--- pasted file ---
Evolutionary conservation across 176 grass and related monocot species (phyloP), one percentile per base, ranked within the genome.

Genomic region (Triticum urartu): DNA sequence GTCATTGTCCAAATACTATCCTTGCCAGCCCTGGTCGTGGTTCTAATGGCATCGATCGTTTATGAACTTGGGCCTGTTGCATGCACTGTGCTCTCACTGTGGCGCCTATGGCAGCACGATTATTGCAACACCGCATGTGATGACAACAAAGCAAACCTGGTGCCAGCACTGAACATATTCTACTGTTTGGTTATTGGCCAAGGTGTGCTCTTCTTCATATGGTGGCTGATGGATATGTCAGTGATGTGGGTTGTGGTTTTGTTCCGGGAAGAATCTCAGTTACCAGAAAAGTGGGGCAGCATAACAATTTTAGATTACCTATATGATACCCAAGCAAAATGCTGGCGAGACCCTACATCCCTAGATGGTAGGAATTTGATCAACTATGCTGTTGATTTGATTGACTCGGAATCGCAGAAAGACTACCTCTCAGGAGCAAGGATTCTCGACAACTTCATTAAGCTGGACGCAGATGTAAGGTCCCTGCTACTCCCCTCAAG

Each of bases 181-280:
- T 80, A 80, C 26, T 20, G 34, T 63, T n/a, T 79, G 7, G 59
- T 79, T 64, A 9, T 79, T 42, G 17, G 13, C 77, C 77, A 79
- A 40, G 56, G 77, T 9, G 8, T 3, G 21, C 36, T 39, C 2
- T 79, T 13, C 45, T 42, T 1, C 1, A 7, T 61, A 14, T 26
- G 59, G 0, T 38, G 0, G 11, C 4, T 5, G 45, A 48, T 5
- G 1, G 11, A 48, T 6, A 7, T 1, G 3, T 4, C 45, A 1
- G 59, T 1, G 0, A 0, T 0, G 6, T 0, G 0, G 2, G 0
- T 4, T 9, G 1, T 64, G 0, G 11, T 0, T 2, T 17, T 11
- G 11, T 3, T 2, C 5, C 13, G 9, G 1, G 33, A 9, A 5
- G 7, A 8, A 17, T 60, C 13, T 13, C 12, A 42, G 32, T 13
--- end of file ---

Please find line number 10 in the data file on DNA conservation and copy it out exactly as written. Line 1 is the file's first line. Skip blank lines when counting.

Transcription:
- G 59, T 1, G 0, A 0, T 0, G 6, T 0, G 0, G 2, G 0